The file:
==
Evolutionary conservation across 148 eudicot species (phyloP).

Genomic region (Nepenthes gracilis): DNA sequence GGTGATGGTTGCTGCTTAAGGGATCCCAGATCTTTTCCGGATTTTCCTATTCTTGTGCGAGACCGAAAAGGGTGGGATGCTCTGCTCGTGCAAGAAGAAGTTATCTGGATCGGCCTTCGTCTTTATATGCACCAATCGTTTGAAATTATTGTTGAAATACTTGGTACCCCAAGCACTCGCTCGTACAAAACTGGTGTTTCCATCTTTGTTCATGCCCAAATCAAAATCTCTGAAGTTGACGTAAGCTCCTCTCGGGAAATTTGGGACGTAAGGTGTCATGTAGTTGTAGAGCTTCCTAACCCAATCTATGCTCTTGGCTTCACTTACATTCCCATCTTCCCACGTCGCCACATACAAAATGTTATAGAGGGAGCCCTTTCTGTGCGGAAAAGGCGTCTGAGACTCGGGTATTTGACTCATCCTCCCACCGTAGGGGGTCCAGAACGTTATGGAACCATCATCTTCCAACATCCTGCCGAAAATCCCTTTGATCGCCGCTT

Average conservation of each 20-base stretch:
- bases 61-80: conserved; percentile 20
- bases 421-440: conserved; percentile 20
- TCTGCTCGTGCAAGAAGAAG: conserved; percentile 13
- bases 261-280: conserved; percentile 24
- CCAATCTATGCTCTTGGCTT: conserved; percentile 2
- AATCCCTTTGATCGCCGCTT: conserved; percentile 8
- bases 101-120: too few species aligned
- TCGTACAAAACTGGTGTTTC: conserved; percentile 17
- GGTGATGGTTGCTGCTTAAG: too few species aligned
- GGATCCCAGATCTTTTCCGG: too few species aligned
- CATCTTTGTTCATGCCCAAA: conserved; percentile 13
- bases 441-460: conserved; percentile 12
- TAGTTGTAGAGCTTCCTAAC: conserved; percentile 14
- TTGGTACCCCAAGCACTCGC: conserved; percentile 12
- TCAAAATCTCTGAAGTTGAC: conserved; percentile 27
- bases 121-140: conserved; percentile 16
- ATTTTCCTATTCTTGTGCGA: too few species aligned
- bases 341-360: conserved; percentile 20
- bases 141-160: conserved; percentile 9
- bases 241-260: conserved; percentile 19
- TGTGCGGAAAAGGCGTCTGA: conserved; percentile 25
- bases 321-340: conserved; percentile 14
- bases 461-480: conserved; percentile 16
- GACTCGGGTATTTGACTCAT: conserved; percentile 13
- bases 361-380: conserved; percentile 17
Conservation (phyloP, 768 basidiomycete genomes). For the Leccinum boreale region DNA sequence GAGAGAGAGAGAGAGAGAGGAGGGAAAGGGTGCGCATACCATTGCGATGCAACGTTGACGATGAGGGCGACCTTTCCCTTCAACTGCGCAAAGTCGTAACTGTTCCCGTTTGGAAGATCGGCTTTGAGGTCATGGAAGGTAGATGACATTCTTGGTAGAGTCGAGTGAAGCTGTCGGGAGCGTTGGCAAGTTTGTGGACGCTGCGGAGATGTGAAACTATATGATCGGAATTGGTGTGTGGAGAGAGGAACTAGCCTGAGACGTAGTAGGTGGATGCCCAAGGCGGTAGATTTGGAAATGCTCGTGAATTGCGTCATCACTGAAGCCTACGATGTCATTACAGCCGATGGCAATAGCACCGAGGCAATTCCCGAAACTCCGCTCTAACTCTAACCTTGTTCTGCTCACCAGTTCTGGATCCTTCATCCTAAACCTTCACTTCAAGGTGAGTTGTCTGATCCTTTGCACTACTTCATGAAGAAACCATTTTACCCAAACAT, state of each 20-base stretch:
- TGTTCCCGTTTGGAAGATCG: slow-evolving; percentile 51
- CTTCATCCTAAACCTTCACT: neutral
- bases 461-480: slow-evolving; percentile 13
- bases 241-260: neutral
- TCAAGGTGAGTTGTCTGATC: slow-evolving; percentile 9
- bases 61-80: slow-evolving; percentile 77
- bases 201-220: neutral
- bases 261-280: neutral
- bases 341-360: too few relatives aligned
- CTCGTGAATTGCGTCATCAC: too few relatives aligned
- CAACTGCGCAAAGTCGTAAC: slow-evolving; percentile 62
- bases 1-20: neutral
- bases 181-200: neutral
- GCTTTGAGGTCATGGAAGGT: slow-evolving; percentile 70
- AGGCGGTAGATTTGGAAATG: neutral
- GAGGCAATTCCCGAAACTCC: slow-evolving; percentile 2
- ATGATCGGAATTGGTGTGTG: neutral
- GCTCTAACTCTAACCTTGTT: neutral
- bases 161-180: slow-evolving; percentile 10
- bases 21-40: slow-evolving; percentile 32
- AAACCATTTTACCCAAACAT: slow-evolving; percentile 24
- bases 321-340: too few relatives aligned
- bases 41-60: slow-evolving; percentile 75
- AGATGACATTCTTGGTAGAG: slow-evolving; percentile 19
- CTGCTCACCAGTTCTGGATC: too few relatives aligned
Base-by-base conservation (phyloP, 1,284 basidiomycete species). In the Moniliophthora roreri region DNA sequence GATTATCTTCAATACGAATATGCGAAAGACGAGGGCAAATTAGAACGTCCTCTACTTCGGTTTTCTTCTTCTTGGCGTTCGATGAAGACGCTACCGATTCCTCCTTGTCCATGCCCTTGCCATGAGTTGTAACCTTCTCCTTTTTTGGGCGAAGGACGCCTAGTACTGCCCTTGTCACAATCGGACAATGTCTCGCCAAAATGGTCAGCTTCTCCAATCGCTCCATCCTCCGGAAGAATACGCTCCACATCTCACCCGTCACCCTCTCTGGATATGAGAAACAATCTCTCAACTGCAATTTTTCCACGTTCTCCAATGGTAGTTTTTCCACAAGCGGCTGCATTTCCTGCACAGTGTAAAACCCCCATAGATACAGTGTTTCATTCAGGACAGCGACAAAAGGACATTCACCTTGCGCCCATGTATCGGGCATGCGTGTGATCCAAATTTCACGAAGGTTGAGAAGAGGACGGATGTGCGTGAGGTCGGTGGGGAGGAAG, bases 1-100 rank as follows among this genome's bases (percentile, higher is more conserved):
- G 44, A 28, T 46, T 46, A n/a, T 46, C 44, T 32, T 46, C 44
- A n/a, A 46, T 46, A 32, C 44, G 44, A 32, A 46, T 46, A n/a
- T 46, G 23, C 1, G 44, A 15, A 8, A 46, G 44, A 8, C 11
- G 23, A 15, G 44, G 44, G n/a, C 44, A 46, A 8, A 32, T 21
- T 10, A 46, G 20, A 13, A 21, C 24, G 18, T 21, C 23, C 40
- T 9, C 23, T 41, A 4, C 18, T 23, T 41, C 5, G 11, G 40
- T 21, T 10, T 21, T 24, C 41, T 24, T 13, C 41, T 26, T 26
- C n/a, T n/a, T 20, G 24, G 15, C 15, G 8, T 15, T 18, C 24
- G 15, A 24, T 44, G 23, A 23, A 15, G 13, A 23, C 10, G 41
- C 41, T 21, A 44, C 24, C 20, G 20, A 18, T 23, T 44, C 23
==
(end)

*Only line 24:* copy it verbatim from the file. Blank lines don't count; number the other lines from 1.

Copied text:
- TGTGCGGAAAAGGCGTCTGA: conserved; percentile 25